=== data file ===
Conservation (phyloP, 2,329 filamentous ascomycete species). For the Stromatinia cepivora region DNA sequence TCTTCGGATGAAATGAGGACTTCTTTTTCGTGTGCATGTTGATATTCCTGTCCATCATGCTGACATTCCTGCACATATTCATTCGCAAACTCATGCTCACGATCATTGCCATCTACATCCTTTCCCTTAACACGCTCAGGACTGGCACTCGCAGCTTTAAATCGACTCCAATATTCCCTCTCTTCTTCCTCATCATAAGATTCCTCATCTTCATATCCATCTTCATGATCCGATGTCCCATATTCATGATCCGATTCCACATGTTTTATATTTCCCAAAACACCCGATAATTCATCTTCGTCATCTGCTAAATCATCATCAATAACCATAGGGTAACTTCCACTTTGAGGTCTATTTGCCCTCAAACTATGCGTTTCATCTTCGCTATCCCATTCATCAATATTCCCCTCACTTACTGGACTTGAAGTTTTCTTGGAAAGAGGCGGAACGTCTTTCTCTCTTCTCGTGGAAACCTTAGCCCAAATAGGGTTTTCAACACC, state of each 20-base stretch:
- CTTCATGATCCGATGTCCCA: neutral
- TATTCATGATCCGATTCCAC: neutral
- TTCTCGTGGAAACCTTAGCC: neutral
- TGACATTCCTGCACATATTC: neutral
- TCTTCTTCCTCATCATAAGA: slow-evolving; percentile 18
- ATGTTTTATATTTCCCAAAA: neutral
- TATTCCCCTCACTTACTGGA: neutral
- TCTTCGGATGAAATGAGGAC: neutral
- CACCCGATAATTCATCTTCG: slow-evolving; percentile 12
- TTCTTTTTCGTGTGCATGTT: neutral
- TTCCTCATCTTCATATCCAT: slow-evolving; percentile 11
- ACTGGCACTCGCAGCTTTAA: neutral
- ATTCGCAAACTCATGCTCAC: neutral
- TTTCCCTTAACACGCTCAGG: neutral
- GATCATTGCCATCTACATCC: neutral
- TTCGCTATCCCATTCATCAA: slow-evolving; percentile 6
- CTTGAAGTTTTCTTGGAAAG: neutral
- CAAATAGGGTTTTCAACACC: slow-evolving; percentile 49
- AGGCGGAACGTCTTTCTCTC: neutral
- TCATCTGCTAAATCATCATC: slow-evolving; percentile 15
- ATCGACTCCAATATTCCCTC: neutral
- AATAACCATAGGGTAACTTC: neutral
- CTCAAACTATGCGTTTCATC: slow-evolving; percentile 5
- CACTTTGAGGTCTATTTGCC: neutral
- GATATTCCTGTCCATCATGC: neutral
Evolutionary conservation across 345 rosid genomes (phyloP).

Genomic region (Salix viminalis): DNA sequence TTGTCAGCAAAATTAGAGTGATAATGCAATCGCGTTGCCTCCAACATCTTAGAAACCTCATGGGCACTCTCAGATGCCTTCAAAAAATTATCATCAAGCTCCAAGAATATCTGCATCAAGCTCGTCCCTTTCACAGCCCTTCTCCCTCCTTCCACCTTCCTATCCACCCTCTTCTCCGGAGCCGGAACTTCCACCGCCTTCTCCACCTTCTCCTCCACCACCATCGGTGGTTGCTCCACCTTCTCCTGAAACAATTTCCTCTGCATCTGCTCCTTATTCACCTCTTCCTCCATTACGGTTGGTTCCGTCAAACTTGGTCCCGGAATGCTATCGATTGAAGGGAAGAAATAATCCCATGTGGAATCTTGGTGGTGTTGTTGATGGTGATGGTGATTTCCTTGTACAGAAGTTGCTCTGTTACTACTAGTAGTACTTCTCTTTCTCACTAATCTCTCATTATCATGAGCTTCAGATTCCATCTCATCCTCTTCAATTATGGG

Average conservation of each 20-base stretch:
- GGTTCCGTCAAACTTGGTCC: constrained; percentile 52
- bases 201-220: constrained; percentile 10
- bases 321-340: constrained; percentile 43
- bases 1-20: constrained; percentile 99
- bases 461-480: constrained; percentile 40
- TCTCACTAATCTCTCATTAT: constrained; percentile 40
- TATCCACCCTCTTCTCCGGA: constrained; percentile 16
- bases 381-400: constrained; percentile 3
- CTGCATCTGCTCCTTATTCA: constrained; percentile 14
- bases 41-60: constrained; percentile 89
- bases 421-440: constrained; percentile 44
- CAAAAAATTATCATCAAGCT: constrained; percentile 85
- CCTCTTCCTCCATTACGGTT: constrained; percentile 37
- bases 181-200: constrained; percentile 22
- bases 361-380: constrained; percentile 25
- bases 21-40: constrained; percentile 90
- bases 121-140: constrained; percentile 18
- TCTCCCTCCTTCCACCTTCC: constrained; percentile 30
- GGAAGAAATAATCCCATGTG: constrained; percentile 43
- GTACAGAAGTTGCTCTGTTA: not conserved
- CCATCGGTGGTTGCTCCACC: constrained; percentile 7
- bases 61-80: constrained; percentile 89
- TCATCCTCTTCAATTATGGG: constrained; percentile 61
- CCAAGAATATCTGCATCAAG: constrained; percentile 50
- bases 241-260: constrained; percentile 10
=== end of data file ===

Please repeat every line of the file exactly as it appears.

Conservation (phyloP, 2,329 filamentous ascomycete species). For the Stromatinia cepivora region DNA sequence TCTTCGGATGAAATGAGGACTTCTTTTTCGTGTGCATGTTGATATTCCTGTCCATCATGCTGACATTCCTGCACATATTCATTCGCAAACTCATGCTCACGATCATTGCCATCTACATCCTTTCCCTTAACACGCTCAGGACTGGCACTCGCAGCTTTAAATCGACTCCAATATTCCCTCTCTTCTTCCTCATCATAAGATTCCTCATCTTCATATCCATCTTCATGATCCGATGTCCCATATTCATGATCCGATTCCACATGTTTTATATTTCCCAAAACACCCGATAATTCATCTTCGTCATCTGCTAAATCATCATCAATAACCATAGGGTAACTTCCACTTTGAGGTCTATTTGCCCTCAAACTATGCGTTTCATCTTCGCTATCCCATTCATCAATATTCCCCTCACTTACTGGACTTGAAGTTTTCTTGGAAAGAGGCGGAACGTCTTTCTCTCTTCTCGTGGAAACCTTAGCCCAAATAGGGTTTTCAACACC, state of each 20-base stretch:
- CTTCATGATCCGATGTCCCA: neutral
- TATTCATGATCCGATTCCAC: neutral
- TTCTCGTGGAAACCTTAGCC: neutral
- TGACATTCCTGCACATATTC: neutral
- TCTTCTTCCTCATCATAAGA: slow-evolving; percentile 18
- ATGTTTTATATTTCCCAAAA: neutral
- TATTCCCCTCACTTACTGGA: neutral
- TCTTCGGATGAAATGAGGAC: neutral
- CACCCGATAATTCATCTTCG: slow-evolving; percentile 12
- TTCTTTTTCGTGTGCATGTT: neutral
- TTCCTCATCTTCATATCCAT: slow-evolving; percentile 11
- ACTGGCACTCGCAGCTTTAA: neutral
- ATTCGCAAACTCATGCTCAC: neutral
- TTTCCCTTAACACGCTCAGG: neutral
- GATCATTGCCATCTACATCC: neutral
- TTCGCTATCCCATTCATCAA: slow-evolving; percentile 6
- CTTGAAGTTTTCTTGGAAAG: neutral
- CAAATAGGGTTTTCAACACC: slow-evolving; percentile 49
- AGGCGGAACGTCTTTCTCTC: neutral
- TCATCTGCTAAATCATCATC: slow-evolving; percentile 15
- ATCGACTCCAATATTCCCTC: neutral
- AATAACCATAGGGTAACTTC: neutral
- CTCAAACTATGCGTTTCATC: slow-evolving; percentile 5
- CACTTTGAGGTCTATTTGCC: neutral
- GATATTCCTGTCCATCATGC: neutral
Evolutionary conservation across 345 rosid genomes (phyloP).

Genomic region (Salix viminalis): DNA sequence TTGTCAGCAAAATTAGAGTGATAATGCAATCGCGTTGCCTCCAACATCTTAGAAACCTCATGGGCACTCTCAGATGCCTTCAAAAAATTATCATCAAGCTCCAAGAATATCTGCATCAAGCTCGTCCCTTTCACAGCCCTTCTCCCTCCTTCCACCTTCCTATCCACCCTCTTCTCCGGAGCCGGAACTTCCACCGCCTTCTCCACCTTCTCCTCCACCACCATCGGTGGTTGCTCCACCTTCTCCTGAAACAATTTCCTCTGCATCTGCTCCTTATTCACCTCTTCCTCCATTACGGTTGGTTCCGTCAAACTTGGTCCCGGAATGCTATCGATTGAAGGGAAGAAATAATCCCATGTGGAATCTTGGTGGTGTTGTTGATGGTGATGGTGATTTCCTTGTACAGAAGTTGCTCTGTTACTACTAGTAGTACTTCTCTTTCTCACTAATCTCTCATTATCATGAGCTTCAGATTCCATCTCATCCTCTTCAATTATGGG

Average conservation of each 20-base stretch:
- GGTTCCGTCAAACTTGGTCC: constrained; percentile 52
- bases 201-220: constrained; percentile 10
- bases 321-340: constrained; percentile 43
- bases 1-20: constrained; percentile 99
- bases 461-480: constrained; percentile 40
- TCTCACTAATCTCTCATTAT: constrained; percentile 40
- TATCCACCCTCTTCTCCGGA: constrained; percentile 16
- bases 381-400: constrained; percentile 3
- CTGCATCTGCTCCTTATTCA: constrained; percentile 14
- bases 41-60: constrained; percentile 89
- bases 421-440: constrained; percentile 44
- CAAAAAATTATCATCAAGCT: constrained; percentile 85
- CCTCTTCCTCCATTACGGTT: constrained; percentile 37
- bases 181-200: constrained; percentile 22
- bases 361-380: constrained; percentile 25
- bases 21-40: constrained; percentile 90
- bases 121-140: constrained; percentile 18
- TCTCCCTCCTTCCACCTTCC: constrained; percentile 30
- GGAAGAAATAATCCCATGTG: constrained; percentile 43
- GTACAGAAGTTGCTCTGTTA: not conserved
- CCATCGGTGGTTGCTCCACC: constrained; percentile 7
- bases 61-80: constrained; percentile 89
- TCATCCTCTTCAATTATGGG: constrained; percentile 61
- CCAAGAATATCTGCATCAAG: constrained; percentile 50
- bases 241-260: constrained; percentile 10